As I got out of my car at a local shopping center early one afternoon this past weekend, I pondered that I didn’t have a red cent in my pocket.
I was headed out to buy cat litter, one of the most expensive items in the grocery store these days, and planned to pay for it with a check. I wouldn’t have anything to toss in the Salvation Army kettle that is usually at the door.
As I got to the door, however, I was surprised that there was no bell ringer and not even a kettle.
That struck me as unusual. Christmas is only two weeks away and there was no kettle at all in front of this store on a weekend afternoon?
The newspaper has already reported that the Salvation Army struck a deal with a number of national retailers to delay setting up their kettles, meaning the bell ringing season this year will be 11 days shorter than usual.
So is the Salvation Army short of bell ringers as well as time this year?
I spoke to Tim Smith, the social services director with the local Salvation Army.
No, he said, they started the season with about the same number of kettles as last year, and they’ve got about as many bell ringers as they usually have.
Of course the Salvation Army is still looking for volunteers. They want as many volunteers as possible – people who are willing to ring a bell for a couple of hours on an afternoon.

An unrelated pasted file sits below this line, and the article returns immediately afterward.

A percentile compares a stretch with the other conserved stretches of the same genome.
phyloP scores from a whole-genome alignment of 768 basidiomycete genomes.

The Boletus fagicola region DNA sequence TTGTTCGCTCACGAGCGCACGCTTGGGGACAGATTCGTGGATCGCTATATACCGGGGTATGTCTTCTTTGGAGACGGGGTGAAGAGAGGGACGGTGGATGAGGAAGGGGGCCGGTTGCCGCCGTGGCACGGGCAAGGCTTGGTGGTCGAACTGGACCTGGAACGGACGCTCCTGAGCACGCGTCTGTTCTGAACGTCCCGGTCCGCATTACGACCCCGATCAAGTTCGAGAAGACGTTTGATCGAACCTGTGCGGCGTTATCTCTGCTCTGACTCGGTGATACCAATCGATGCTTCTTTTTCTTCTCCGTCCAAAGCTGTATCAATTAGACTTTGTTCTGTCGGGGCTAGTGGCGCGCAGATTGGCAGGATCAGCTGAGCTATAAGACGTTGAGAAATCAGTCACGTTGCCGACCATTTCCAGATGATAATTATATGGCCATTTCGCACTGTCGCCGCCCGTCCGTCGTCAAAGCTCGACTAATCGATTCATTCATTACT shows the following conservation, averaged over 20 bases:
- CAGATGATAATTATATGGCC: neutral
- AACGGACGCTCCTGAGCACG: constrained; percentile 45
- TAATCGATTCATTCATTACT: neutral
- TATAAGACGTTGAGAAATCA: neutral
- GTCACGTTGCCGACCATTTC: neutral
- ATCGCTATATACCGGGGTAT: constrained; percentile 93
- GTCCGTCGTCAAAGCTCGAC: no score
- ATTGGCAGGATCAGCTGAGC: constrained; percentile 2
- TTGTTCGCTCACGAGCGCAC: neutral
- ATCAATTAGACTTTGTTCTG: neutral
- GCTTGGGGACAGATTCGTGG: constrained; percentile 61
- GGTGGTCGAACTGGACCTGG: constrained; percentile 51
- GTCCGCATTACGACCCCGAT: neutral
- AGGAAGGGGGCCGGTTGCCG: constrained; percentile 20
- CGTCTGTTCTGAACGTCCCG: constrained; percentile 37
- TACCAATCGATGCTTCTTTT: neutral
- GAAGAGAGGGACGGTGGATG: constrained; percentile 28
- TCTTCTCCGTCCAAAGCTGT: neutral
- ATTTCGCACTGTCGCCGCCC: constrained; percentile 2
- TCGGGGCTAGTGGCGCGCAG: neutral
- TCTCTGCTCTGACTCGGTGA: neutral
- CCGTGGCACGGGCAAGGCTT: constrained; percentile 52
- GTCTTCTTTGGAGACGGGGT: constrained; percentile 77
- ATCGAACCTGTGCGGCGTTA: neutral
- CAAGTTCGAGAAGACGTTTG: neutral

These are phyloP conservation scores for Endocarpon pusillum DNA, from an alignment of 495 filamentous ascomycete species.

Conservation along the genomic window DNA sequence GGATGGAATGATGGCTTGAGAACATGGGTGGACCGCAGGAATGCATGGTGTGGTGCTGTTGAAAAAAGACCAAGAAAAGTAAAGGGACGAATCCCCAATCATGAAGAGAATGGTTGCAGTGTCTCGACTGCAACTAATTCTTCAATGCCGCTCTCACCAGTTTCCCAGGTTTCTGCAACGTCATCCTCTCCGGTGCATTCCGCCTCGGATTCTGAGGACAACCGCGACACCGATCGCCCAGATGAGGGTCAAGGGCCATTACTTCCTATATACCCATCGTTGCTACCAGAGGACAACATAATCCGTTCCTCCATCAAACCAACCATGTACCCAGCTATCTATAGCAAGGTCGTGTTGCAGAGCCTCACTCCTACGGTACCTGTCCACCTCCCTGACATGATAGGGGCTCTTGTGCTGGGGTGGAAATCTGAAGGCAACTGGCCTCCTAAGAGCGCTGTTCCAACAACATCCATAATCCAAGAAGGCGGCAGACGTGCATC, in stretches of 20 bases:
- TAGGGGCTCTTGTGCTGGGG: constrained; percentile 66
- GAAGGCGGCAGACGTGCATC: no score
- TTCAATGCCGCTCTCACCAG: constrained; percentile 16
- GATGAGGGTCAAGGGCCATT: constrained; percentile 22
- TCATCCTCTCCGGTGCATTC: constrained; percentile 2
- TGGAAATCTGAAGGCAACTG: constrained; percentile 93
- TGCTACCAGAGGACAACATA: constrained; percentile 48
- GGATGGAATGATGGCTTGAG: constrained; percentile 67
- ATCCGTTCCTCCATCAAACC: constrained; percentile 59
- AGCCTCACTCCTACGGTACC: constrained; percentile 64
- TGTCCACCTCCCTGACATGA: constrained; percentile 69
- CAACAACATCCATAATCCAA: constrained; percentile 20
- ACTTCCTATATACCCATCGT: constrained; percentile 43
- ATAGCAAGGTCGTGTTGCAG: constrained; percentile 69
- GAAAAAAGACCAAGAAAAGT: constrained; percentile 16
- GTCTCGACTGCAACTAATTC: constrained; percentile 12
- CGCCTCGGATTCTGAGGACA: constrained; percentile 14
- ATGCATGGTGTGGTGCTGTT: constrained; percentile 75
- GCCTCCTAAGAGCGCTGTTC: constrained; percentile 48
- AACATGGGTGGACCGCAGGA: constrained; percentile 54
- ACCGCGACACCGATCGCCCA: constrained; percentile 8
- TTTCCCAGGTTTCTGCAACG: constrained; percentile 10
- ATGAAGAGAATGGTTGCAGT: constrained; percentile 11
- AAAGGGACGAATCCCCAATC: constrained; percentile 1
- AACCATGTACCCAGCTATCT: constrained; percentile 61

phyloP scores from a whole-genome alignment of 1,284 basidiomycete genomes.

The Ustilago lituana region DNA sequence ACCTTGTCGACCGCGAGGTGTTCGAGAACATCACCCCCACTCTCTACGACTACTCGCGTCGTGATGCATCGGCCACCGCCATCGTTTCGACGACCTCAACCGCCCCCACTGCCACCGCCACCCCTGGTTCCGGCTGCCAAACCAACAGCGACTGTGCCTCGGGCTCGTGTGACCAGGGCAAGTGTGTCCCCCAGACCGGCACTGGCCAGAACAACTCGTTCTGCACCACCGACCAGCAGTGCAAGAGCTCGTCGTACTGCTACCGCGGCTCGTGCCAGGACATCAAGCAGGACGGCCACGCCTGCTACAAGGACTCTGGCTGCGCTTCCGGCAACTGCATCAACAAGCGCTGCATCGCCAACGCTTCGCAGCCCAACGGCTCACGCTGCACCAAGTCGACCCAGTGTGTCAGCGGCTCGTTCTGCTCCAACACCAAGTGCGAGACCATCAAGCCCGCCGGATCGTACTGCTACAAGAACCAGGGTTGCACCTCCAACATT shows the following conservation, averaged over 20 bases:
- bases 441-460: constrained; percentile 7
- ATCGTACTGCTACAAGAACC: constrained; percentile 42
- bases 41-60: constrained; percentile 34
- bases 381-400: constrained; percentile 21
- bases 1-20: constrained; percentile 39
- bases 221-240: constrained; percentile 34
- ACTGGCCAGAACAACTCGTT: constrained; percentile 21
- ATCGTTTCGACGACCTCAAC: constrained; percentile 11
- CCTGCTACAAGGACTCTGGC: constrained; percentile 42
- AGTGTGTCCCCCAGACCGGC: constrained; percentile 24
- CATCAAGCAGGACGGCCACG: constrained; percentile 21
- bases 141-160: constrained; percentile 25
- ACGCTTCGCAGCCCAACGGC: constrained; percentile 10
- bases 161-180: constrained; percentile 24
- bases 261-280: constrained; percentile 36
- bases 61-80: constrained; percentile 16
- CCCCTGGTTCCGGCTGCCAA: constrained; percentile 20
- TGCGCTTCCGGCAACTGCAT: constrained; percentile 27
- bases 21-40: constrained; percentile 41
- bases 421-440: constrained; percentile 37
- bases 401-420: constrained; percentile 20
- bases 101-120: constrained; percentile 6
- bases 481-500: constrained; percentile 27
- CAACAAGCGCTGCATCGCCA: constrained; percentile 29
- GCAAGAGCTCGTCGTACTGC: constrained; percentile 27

Monetarily, though, this isn’t turning out to be a bang-up season when it comes to those kettles.
The delay in the appearance of the kettles and bell ringers cost the local Salvation Army about $75,000.
Now, Smith said, last time he checked the charity was about 10 percent behind its goal. And as time goes on, things just get worse. We’re not catching up, Smith said. We’re falling further behind.
It’s just the times, which remain tough. Unemployment is still high. There’s competition from other charities.
We’ve been trying to become more efficient, sometimes giving full-time employees additional responsibilities.
For example, the Salvation Army provides utility assistance to individuals, but it uses money it has raised to fund that program. If fundraising falls short, what will happen?
We do have a youth center with free after-school activities, homework assistance and classes in English as a second language, Smith said.
The organization wants to keep that going.
Meanwhile, the Salvation Army, which got some government funds to help with rental assistance, lost two-thirds of that money.
We’ve got hard choices to make, Smith said.
It’s probably worthwhile tossing a quarter into a kettle if you see one, but it’s hard to toss a quarter into a kettle if one isn’t outside the store you visit.
At least one kettle will be heavily manned, though.
Steve Batzka, 21, a local entrepreneur and graduate of Homestead High School, will compete to set a world record for Salvation Army bell ringing. Starting at 1 p.m. today at the Kroger at the Village of Coventry, he will compete with seven others around the country to beat the record of 60 hours set last year.
You can visit him and his kettle or donate online at safortwayne.org.
The Salvation Army is still seeking other volunteers, though. If you really want to ring a bell for a couple of hours, you can call Roxanne at 744-2311.